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What the Phoenix Suns can do to avoid flaming out like last year’s Kings

The Suns need to do everything they can to avoid being the 2019-20 Kings next year.

Sacramento Kings v Phoenix Suns Photo by Christian Petersen/Getty Images

As we approach the end of 2020, the Phoenix Suns franchise is approaching a major intersection: blow through the yellow light to put veterans around a young core in a playoff push, or tap the brakes to allow that core to develop naturally and at a bit slower pace?

To be sure, the Suns core is built around a 24-and-under group that includes four starters and a top backup. Devin Booker, Mikal Bridges, Deandre Ayton, Kelly Oubre Jr. and Cameron Johnson are not even in their primes, yet led the league’s youngest roster to the brink of the playoffs with an 8-0 end of season run.

Year two of a rebirth is much more difficult than year one, however. Remember how those thisclose 2013-14 Suns returned after a summer off? Players get in their own heads, expecting success to come easy. Front offices mis-evaluate their own players’ abilities. Chemistry is thrown off by the wrong free agents and trade pieces. A shaky foundation can easily crumble.

Will the resurgent Suns crumble under the pressure of year two expectations? Our old friend Amin Elhassan, current ESPN media personality and former Suns front office member, laid down his hot take on ESPN’s The Jump the other day. To get a rise out of his audience, he predicted the Suns would be awful again and Devin Booker would demand a trade by mid-season. The other panelists laughed, but then joked his take wasn’t all that hot.

Why would Amin predict such disaster? You can guess his reasons, but the bottom line is that the Suns are still managed by an owner, Robert Sarver, who has a 15-year reputation of impatience and meddling that lead to disaster. Remember 2007, when he forced the Kurt Thomas trade to save luxury tax money? Or the trading of first round picks for cash? Or personally replacing Amare Stoudemire with Hakim Warrick and some other flotsam, after letting Steve Kerr and David Griffin quit over tiny contract squabbles? Or letting Lance Blanks attempt to erase Colangelo-stamped Suns history? Or hiring unqualified general managers and head coaches for eight straight years, only to bully them into bad personnel decisions?

Okay, I’ll stop there. The wounds are fresh. Let’s just say that, yes, it’s conceivable the Suns foundation will crumble.

But let’s set aside that worry for a moment. We can tell ourselves that Sarver always meant well, and that now he has the General Manager (James Jones) he trusts. Jones already convinced Sarver to spend big on a veteran head coach (Monty Williams) for the first time in his 16-year tenure, and has convinced Sarver to stay in the background while he methodically builds the team around Booker and Ayton.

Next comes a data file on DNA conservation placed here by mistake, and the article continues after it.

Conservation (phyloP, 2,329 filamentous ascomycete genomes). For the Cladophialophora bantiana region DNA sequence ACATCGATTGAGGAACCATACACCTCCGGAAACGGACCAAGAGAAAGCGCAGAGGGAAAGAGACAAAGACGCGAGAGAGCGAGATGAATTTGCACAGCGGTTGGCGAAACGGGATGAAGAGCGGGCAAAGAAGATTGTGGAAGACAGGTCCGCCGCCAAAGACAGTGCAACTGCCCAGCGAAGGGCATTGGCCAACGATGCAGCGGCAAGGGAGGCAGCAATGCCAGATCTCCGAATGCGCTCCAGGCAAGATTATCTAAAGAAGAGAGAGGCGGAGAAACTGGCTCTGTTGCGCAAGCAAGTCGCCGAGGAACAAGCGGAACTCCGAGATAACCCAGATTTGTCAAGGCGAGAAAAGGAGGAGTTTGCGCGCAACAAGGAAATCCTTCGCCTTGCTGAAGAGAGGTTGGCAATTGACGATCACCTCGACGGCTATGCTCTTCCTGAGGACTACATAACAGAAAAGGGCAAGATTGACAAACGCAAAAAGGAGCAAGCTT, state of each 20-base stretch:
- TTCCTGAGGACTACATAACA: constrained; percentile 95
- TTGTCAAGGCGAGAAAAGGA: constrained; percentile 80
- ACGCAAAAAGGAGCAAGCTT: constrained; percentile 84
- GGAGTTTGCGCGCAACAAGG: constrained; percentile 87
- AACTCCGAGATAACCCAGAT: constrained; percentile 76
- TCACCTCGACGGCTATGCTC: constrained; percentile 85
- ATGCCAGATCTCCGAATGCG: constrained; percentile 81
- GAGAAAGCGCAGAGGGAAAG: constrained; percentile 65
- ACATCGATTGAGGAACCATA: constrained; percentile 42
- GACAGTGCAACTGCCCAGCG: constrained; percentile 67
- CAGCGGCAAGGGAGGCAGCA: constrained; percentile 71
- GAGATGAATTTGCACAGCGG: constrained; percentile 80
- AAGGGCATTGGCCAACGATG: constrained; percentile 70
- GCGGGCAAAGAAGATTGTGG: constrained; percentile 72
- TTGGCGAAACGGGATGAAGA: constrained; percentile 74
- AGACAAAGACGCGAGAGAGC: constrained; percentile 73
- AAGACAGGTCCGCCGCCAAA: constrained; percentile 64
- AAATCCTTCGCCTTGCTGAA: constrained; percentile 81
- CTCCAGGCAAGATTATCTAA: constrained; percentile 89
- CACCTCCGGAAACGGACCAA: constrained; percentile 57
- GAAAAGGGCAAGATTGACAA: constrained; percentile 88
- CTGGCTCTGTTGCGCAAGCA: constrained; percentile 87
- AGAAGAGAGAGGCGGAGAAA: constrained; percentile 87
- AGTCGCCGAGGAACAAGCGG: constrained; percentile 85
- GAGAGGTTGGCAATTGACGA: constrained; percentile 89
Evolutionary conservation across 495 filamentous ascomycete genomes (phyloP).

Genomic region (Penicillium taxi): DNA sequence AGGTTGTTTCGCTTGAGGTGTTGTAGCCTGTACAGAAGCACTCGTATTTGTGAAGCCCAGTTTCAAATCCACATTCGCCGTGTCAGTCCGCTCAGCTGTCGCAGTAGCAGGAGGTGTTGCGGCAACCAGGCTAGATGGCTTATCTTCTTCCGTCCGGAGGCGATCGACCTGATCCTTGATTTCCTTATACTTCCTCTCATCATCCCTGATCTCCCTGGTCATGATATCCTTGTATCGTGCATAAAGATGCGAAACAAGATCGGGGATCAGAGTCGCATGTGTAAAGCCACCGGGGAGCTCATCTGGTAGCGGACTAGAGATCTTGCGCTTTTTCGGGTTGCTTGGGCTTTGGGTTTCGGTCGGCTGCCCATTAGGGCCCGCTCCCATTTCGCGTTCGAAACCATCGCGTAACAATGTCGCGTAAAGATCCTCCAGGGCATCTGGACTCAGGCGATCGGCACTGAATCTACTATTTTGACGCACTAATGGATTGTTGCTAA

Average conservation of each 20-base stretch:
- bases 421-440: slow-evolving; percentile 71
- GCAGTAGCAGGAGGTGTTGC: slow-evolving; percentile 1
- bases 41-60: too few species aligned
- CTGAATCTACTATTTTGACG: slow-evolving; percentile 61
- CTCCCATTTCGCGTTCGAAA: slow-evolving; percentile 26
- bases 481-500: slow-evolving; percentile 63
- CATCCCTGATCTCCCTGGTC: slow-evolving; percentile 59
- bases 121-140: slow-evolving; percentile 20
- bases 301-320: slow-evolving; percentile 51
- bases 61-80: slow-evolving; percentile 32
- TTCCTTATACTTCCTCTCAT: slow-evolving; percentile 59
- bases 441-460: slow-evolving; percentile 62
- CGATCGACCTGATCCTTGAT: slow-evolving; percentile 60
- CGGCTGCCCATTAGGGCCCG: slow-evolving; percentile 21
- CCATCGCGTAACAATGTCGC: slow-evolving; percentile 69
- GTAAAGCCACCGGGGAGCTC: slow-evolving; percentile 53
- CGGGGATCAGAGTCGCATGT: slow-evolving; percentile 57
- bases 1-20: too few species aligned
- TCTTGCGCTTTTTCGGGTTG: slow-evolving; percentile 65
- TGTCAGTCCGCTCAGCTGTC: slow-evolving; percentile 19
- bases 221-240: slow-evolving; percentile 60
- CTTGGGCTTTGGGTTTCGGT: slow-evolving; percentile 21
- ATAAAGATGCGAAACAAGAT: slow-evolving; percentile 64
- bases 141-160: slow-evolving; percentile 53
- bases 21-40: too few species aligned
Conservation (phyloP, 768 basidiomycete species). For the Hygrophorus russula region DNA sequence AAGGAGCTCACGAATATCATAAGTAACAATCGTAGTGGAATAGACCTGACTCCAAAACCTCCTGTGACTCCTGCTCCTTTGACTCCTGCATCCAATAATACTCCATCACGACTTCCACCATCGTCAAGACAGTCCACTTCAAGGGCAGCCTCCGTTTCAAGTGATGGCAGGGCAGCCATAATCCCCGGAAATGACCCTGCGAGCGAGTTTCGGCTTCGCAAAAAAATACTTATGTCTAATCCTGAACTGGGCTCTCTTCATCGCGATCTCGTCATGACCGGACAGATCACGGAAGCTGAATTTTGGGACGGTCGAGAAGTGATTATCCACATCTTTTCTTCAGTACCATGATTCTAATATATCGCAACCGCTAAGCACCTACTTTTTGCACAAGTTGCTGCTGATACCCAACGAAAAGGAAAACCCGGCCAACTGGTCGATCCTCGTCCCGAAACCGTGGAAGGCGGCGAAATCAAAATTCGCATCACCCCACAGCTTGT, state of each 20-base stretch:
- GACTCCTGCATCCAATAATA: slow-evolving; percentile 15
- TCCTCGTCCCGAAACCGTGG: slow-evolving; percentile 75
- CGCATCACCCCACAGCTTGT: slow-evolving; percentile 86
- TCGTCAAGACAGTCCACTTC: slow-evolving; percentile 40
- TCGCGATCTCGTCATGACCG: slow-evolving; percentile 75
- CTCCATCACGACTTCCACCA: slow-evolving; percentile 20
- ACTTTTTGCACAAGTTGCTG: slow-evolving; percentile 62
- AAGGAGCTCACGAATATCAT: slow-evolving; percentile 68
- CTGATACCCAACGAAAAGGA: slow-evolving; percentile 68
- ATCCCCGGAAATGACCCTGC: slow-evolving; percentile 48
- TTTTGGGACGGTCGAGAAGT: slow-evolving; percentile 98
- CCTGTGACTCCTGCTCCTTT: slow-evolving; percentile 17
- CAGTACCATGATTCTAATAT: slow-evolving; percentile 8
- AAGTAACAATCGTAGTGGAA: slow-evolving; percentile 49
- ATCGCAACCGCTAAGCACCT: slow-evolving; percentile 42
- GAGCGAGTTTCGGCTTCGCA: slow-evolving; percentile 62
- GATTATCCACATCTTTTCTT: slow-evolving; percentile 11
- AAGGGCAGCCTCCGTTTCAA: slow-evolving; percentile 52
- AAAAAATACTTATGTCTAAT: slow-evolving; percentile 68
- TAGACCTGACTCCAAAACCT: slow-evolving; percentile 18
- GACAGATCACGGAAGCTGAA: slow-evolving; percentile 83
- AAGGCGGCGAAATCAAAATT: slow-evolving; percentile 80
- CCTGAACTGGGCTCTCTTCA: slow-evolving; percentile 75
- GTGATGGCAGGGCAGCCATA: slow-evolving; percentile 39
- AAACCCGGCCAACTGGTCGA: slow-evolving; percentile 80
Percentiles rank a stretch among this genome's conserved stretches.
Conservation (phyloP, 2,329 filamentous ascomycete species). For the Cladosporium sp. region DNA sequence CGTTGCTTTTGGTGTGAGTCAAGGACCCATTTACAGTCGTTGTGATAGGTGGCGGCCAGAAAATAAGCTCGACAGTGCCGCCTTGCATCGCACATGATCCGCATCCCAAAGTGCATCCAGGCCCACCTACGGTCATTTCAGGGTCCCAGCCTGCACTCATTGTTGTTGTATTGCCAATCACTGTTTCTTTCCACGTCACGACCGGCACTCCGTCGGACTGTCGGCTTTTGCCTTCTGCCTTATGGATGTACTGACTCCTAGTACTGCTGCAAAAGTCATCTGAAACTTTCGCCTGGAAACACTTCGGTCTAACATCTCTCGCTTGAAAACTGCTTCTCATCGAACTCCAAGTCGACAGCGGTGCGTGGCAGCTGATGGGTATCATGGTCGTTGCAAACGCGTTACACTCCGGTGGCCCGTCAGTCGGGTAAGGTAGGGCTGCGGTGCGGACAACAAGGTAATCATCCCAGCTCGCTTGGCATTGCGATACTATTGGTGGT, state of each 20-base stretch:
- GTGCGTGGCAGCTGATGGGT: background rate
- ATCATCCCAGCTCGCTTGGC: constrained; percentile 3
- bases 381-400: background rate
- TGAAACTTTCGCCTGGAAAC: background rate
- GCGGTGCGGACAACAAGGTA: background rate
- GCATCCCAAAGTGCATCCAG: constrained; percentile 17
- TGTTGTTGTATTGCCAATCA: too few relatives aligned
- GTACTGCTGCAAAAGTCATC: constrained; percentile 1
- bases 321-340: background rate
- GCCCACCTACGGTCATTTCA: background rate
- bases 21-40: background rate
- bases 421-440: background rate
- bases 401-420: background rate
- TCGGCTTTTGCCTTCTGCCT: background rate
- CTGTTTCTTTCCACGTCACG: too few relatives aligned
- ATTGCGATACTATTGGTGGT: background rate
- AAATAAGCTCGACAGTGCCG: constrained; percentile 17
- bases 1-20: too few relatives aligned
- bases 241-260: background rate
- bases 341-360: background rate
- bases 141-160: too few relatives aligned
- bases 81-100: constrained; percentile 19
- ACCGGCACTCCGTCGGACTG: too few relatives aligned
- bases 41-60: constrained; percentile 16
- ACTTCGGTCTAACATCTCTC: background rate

The next 45 days will tell us a lot about how much influence James Jones has over the owner. Jones has established a pattern as the GM: acquire young-ish (Age 23-26) role players with proven skills and mature attitudes who compliment the Booker/Ayton pairing. In other words, surround the core with variations of himself, a 14-year NBA vet who spent the last seven as a role player and locker room sage on LeBron’s seven straight Finals runs. If Jones is still in charge, you’ll see more of the same this next 45 days. But if Sarver flexes, you’ll see a notable deviation from that mantra. Let’s hope Jones is in charge.

Beyond Sarver, though, are there other warning signs that the Suns 8-0 Bubble and thisclose playoff run was fools gold?

Look no further than those darling Sacramento Kings from 2018-19. They surprised the league, posted a 39-43 record on the backs of the 22-and-under De’Aaron Fox and Marvin Bagley Jr. core, and were expected to be playoff contenders this past year. But they fell on their faces instead, and now face yet another uncertain future amid a still-growing 14-year playoff drought.

What went wrong for the Kings? I asked Greg Wissinger of the, a former SB Nation blog with a following as dedicated as this one. Greg was in heaven in 2018-19, and had to endure the burst bubble of 2019-20 casting the team’s future in doubt yet again.

Greg responded with the top three reasons the Kings treasure was fools gold this year.

Reason #1 for the Kings demise: “Coaching change was huge. He’s an awful coach.”

Phew. The single biggest difference between this Suns team and that Kings team is that the Suns are not self-sabotaging with a coaching change for once.

It was Dave Joerger who led the Kings on that wonderful 2018-19 run, but for the second time in four years (previously, Memphis) he was fired by his front office despite fierce support from his players and a better-than-expected season. We don’t know how Joerger works, per se, but the pattern shows he might have more trouble dealing with higher-ups than lower-downs.

The Kings replaced Joerger with Luke Walton, who immediately got into trouble (investigation of sexual harassment at his prior employer), and then never really established a successful scheme with the Kings. Their lifeblood in the good 2018-19 season was speed, pace and transition offense, but Walton sucked all that out of the scheme to slow it down. They didn’t pick back up in speed till way too late, and then stumbled in the Bubble. Now the front office that hired Walton was fired, casting further shadows on the franchise’s next steps.